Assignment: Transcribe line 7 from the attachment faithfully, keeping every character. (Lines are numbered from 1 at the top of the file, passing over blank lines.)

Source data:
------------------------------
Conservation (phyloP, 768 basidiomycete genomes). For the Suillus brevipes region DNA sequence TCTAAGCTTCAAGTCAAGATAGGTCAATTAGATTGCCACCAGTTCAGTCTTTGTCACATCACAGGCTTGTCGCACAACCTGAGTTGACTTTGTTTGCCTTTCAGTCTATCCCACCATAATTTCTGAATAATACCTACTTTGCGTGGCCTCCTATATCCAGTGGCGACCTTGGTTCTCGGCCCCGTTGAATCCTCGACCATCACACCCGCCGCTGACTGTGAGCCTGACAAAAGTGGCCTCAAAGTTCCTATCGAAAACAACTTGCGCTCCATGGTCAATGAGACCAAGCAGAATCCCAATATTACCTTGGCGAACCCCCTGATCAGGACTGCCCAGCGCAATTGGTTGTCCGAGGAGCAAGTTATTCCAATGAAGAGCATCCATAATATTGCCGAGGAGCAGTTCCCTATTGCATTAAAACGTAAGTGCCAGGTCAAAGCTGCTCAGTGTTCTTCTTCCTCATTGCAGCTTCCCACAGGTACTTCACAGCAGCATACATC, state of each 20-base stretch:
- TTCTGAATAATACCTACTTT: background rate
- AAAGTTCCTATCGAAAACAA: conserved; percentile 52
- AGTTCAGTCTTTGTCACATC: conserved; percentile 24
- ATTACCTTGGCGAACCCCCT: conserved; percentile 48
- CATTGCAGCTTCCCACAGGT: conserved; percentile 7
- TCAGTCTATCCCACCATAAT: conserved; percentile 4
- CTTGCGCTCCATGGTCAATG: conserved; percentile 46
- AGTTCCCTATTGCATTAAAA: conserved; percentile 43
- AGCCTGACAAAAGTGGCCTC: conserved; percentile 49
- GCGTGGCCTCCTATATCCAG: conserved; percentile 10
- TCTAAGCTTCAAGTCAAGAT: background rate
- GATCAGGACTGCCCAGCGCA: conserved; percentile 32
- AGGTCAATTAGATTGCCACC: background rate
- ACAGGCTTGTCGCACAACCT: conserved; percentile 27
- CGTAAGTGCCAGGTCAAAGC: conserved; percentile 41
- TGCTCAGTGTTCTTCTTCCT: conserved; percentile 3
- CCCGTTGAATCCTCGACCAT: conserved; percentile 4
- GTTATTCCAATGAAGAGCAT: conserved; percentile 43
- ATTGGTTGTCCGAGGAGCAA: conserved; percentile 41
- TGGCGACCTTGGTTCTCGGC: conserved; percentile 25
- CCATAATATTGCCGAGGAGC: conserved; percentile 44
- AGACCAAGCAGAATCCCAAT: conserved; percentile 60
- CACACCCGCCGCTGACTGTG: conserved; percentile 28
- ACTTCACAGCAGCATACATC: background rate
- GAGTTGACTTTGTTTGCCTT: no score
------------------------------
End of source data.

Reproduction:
- TCAGTCTATCCCACCATAAT: conserved; percentile 4